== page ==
Wednesday - August 12, 2020

In my view, the Christian religion is the most important and one of the first things in which all children, under a free government ought to be instructed... No truth is more evident to my mind than that the Christian religion must be the basis of any government intended to secure the rights and privileges of a free people.
- Preface

1828 Noah Webster Dictionary
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1828.mshaffer.comWord [impertinence]

Evolution (or devolution) of this word [impertinence]

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N / A

  1. The condition or quality of being impertinent; absence of pertinence, or of adaptedness; irrelevance; unfitness.
  2. Conduct or language unbecoming the person, the society, or the circumstances; rudeness; incivility.

    We should avoid the vexation and impertinence of pedants who affect to talk in a language not to be understood. Swift.

  3. That which is impertinent; a thing out of place, or of no value.

    There are many subtile impertinences learned in schools. Watts.

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IMPER'TINENCY, noun [Latin impertinens; in and pertinens, pertineo, to pertain; per and teneo, to hold.]

1. That which is not pertinent; that which does not belong to the subject in hand; that which is of no weight.

2. The state of not being pertinent.

3. Folly; rambling thought. [Little used.]

4. Rudeness; improper intrusion; interference by word or conduct which is not consistent with the age or station of the person. [This is the most usual sense.]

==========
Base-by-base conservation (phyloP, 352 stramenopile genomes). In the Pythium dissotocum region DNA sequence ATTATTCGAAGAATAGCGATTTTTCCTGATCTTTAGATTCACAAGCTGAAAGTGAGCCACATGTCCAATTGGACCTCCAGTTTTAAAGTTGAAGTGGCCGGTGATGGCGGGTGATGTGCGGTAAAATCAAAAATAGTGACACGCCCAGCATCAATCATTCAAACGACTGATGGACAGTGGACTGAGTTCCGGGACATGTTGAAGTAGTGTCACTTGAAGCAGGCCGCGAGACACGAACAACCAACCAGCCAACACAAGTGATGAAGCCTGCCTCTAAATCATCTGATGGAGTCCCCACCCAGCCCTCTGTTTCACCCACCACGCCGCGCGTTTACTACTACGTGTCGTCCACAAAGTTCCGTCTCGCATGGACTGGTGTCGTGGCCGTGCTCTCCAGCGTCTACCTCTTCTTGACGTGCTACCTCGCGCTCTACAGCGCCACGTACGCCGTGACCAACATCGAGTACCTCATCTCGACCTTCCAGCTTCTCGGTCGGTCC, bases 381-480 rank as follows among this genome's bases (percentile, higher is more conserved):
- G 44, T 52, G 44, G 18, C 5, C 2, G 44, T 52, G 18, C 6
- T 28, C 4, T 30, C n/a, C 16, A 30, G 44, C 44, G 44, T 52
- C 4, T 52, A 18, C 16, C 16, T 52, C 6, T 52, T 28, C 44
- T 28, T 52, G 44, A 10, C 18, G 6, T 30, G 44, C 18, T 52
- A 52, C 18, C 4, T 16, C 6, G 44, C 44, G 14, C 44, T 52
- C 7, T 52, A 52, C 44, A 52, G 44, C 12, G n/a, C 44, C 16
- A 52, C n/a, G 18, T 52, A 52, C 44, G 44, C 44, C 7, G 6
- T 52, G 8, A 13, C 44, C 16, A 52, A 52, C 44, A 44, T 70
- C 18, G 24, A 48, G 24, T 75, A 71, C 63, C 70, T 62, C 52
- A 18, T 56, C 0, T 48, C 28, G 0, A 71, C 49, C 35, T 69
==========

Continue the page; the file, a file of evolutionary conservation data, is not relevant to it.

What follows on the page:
We should avoid the vexation and impertinence of pedants.

5. A trifle, a thing of little or no value.

There are many subtile impertinencies learnt in schools-

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1. Weight; consequence; a bearing on some interest; that quality of any thing by which it may affect a measure, interest or result. The education of youth is of great importance to a free government. A religious education is of infinite importance to every human being.

2. Weight or consequence in the scale of being.

Thy own importance know.

Nor bound thy narrow views to things below.

3. Weight or consequence in self-estimation.

He believes himself a man of importance.

4. Thing implied; matter; subject; importunity. [In these senses, obsolete.]

Random Word


RISE, v.i. rize. pret. rose; pp. risen; pron. rose, rizn. [See Raise.]

1. To move to pass upward in any manner; to ascend; as, a fog rises from a river or from low ground; a fish rises in water; fowls rise in the air; clouds rise from the horizon towards the meridian; a balloon rises above the clouds.

2. To get up; to leave the place of sleep or rest; as, to rise from bed.

3. To get up or move from any recumbent to an erect posture; as, to rise after a fall.